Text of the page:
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Romney inability to clear field leads to possibility of contested convention, more GOP names

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Feb. 18, 2012: Republican presidential candidate Mitt Romney speaks to a group of former Salt Lake City Olympic committee members marking the 10th anniversary of the games. (AP)

Mitt Romney, Newt Gingrich, Rick Santorum and Ron Paul.

Or maybe Chris Christie, Jeb Bush, Mitch Daniels and Paul Ryan.

In the Republican presidential primary race, enthusiasm frequently turns toward the candidates not in the race. 

And as the August Republican national convention hastily sneaks up on the field, the fact that one candidate hasn't yet run away with momentum has the media, pundits, even the candidates themselves talking about generating the appeal to defeat President Obama in November, or having someone else jump in the race. 

"Just when you thought this race for the nomination couldn't get any more volatile. it seems like it potentially could," said Shane D'Aprile, editor of Campaigns and Elections Magazine. 

Romney has been the presumptive frontrunner throughout the seemingly interminable campaign season, but despite his hometown roots and his father having been governor of Michigan for three terms, Romney's numbers in the state are dragging ahead of the Feb. 28 vote. Michigan, with 30 delegates after being penalized for voting early holds its election alongside Arizona one week before the March 6 Super Tuesday mega-vote.

Santorum has been up by three to 10 points in Michigan in the last four polls tracked by Real Clear Politics. On average, Santorum gets 36.6 percent of polling compared to Romney with 30 percent in the state, according to RCP. Nationally, Santorum is up by an average 6.6 points in an average of national polls tracked by RCP.

The former Massachusetts governor is now retooling, planning a big economic speech this week at the stadium where the Detroit Lions play. In the era of "go big or go home," Romney is doing both.

But will it be enough?   

"If Romney can't find a way to turn this thing around and win Michigian I think this question of a brokered convention a contested convention, whatever you want to call it, is a much more salient question," D'Aprile told Fox News.

Romney challenger Gingrich, without referencing the possibility of a brokered convention, agreed that the struggle will be tough for anyone who loses at home.

"If any of the three loses our home state -- if Santorum loses Pennsylvania, Romney loses Michigan, or I lose Georgia -- you have, I think, very, very badly weakened candidacies."

But could a brokered -- or contested -- convention be in the cards? And could New Jersey Gov. Chris Christie, Indiana Gov. Mitch Daniels or anyone else come in to save the day?

"I don't see how that can happen," Ryan, R-Wis., the chairman of the House Budget Committee, told NBC's "Meet the Press." "It's just too late, I think."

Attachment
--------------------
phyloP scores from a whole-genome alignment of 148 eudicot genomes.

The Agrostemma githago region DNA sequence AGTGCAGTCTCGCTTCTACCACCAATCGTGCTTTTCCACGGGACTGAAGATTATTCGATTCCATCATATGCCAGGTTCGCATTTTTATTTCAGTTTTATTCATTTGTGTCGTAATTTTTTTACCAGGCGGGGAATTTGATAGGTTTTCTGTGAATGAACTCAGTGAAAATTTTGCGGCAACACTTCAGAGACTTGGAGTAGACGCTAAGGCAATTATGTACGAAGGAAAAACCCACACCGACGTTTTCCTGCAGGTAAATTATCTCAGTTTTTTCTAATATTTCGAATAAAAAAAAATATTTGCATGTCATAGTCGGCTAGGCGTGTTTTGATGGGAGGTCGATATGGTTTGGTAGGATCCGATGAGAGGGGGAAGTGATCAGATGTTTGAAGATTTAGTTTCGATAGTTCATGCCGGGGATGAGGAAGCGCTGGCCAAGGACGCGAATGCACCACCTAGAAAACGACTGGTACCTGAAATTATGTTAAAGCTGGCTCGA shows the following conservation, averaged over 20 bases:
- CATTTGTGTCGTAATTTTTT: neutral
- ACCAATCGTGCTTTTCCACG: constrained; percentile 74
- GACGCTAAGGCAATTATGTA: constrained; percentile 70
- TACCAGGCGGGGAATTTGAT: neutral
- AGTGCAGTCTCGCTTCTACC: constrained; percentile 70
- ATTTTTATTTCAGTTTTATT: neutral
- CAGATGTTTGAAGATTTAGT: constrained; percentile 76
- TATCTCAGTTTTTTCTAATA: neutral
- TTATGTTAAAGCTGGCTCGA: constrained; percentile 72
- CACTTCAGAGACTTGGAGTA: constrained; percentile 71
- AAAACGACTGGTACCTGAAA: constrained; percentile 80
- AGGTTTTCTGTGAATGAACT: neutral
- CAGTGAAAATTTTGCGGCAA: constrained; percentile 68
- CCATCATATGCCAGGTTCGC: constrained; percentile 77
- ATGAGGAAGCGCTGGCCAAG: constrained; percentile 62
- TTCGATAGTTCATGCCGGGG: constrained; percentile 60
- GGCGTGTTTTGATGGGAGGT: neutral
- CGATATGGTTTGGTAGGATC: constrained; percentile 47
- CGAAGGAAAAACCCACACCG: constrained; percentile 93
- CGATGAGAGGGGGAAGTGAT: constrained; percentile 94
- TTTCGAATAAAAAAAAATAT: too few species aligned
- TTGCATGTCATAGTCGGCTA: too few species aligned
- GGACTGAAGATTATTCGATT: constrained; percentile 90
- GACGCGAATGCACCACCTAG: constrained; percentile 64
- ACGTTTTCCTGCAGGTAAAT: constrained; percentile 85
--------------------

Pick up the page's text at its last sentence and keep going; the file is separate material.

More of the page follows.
"I've heard it, but, man, that is an unbelievable scenario. It'd be really hard to achieve that," former Florida Gov. Jeb Bush told Fox News in a recent interview.

"I think it's about as remote as life on Pluto," said Karl Rove, George W. Bush's chief strategist and a Fox News contributor.

A brokered convention results when a candidate fails to obtain a majority of delegates and a feverish bout of backroom negotiating goes on to obtain the support needed to push a candidate over the top. 

The last brokered convention for Republicans was in 1948, when the party nominated Thomas E. Dewey on the third ballot -- in case anyone remembers how that headline turned out, Dewey did not defeat Harry Truman in that party contest.  

To avoid anything resembling a replay in 2012, a GOP candidate needs to secure 1,144 of the 2,286 delegates. So far, according to The Associated Press count, Romney has 123 delegates, Santorum has 72, Gingrich 32 and Paul 19.

A contested convention could be "disastrous," D'Aprile said, because delegates chosen by their candidates "feel very strongly about their candidate," 

"You've got a deadlock scenario," he said. "I think it's significantly harder for someone to walk on the convention stage out of nowhere, given the makeup of the delegates they may be facing. I think that's a scenario for potential disaster for the party. I don't know how you come out with an actual consensus candidate from there."

Before that happens, the candidates will plod along to create whatever intensity they can generate. 

"We don't know when the end is, whether it's going to be May, June, July or August," Paul told CNN on Sunday. "So we just have to, you know, wait and see so that, in my mind, I anticipate it's going to go on for a while."

"You know, I have been through Tim Pawlenty, then Michele Bachmann, and then Herman Cain one, and then Rick Perry, then Herman Cain the second time, and now we have Santorum," Gingrich told "Fox News Sunday." "And we're just going to keep moving forward gathering delegates. We're looking forward very much to Super Tuesday." .

Putting to rest the notion of a weakened GOP, Daniels told CNN that whoever it is -- and whenever a candidate is nominated --the race will return to "a binary choice between a failed presidency" filled with policies "detrimental to job growth and investment and risk taking" and a Republican alternative. 

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